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CiteWeb id: 20120000739

CiteWeb score: 719

DOI: 10.1126/science.1218197

One of the primary challenges in the field of spin-electronics, which exploits the electron's spin rather than its charge, is to create strong currents of electrons with polarized spins. One way to do this is to use a ferromagnet as a polarizer, a principle used in magnetic tunnel junctions; however, these devices suffer from reliability problems. An alternative is the spin Hall effect, where running a charge current through a material generates a spin current in the transverse direction, but the efficiency of this process tends to be small. Liu et al. (p. [555][1]) now show that the spin Hall effect in Tantalum in its high-resistance β phase generates spin currents strong enough to induce switching of the magnetization of an adjacent ferromagnet; at the same time, Ta does not cause energy dissipation in the ferromagnet. These properties allowed efficient and reliable operation of a prototype three-terminal device. [1]: /lookup/doi/10.1126/science.1218197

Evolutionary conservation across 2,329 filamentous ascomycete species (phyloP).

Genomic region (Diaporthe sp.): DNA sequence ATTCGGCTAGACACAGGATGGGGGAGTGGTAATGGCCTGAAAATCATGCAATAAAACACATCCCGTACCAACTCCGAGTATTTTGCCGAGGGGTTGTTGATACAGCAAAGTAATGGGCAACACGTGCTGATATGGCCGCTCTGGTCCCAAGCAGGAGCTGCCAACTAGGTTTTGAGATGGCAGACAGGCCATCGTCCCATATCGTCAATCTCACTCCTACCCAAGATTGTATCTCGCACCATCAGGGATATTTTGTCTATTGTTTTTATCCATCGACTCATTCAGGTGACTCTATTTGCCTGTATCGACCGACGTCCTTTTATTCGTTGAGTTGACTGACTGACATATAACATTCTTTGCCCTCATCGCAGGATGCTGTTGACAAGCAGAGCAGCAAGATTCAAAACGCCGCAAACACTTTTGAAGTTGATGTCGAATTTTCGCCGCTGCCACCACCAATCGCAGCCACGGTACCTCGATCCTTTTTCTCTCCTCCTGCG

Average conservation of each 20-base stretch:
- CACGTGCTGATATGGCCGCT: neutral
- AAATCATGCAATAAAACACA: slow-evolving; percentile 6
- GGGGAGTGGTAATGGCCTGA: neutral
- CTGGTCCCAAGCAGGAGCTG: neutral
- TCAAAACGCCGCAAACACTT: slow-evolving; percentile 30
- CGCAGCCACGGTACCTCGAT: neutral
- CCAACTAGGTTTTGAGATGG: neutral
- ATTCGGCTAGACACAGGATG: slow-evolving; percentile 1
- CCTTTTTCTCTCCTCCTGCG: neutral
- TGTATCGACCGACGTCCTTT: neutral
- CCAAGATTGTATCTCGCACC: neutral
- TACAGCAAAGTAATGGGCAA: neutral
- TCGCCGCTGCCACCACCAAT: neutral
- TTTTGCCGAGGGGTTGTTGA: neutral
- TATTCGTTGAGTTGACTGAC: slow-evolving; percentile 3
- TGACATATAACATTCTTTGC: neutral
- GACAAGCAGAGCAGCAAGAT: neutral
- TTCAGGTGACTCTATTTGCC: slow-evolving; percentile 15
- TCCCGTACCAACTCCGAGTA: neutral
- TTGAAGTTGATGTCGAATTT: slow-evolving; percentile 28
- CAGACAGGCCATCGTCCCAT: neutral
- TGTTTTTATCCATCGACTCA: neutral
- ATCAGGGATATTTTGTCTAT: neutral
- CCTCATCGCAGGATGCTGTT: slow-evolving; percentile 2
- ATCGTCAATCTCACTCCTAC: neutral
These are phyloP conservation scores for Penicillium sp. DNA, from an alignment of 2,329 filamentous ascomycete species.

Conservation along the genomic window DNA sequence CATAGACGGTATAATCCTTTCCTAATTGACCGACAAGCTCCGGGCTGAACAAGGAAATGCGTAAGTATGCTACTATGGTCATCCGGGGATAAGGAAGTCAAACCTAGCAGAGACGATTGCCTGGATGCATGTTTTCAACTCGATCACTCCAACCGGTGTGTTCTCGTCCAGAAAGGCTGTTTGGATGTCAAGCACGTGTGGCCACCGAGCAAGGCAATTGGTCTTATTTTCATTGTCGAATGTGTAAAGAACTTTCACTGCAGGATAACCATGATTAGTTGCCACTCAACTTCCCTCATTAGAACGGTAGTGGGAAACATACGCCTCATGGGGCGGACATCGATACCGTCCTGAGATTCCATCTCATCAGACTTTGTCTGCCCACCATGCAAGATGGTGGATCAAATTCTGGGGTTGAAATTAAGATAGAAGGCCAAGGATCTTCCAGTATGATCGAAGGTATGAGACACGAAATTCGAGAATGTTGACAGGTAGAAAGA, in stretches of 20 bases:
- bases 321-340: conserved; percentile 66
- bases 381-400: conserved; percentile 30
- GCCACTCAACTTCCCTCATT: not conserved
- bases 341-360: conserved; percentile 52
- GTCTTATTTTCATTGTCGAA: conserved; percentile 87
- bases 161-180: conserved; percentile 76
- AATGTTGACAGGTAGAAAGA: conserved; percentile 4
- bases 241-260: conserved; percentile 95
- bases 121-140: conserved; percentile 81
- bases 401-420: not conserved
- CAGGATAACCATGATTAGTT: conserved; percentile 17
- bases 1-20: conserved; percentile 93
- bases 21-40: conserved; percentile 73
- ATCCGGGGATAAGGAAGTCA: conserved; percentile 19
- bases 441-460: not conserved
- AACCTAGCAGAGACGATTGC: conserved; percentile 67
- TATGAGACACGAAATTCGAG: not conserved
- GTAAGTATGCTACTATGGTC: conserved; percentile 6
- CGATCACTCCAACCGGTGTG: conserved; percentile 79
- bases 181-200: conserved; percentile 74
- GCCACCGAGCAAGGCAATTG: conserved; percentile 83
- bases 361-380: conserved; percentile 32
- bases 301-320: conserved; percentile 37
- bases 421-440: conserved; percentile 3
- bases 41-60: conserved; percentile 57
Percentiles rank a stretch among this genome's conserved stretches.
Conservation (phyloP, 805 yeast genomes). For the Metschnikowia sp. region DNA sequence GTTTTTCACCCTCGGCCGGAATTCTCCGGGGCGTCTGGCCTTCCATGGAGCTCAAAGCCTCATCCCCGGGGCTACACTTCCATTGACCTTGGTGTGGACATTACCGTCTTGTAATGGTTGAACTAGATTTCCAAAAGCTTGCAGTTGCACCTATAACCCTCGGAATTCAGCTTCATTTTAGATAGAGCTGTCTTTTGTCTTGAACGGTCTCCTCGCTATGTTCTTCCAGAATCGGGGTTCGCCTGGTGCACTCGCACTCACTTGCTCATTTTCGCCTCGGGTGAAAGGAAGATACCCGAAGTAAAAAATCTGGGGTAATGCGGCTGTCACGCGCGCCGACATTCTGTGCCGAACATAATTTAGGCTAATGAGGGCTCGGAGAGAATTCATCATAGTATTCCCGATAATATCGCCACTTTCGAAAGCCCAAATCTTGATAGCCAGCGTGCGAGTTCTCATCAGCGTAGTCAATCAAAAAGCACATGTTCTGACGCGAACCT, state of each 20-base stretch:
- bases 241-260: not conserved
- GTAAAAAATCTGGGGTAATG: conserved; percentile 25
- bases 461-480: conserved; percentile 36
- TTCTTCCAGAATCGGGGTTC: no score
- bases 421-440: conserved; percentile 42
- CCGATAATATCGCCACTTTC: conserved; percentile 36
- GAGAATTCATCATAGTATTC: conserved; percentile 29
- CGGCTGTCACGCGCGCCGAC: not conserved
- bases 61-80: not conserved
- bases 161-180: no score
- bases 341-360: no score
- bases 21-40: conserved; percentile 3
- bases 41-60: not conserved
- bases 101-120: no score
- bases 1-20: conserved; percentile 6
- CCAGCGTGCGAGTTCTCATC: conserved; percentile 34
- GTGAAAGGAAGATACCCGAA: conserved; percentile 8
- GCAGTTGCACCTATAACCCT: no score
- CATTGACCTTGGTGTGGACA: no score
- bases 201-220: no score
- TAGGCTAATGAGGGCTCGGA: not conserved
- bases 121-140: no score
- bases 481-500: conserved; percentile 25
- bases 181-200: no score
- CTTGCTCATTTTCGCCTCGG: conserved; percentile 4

The publication "Spin-Torque Switching with the Giant Spin Hall Effect of Tantalum" is placed in the Top 10000 in category Physics.
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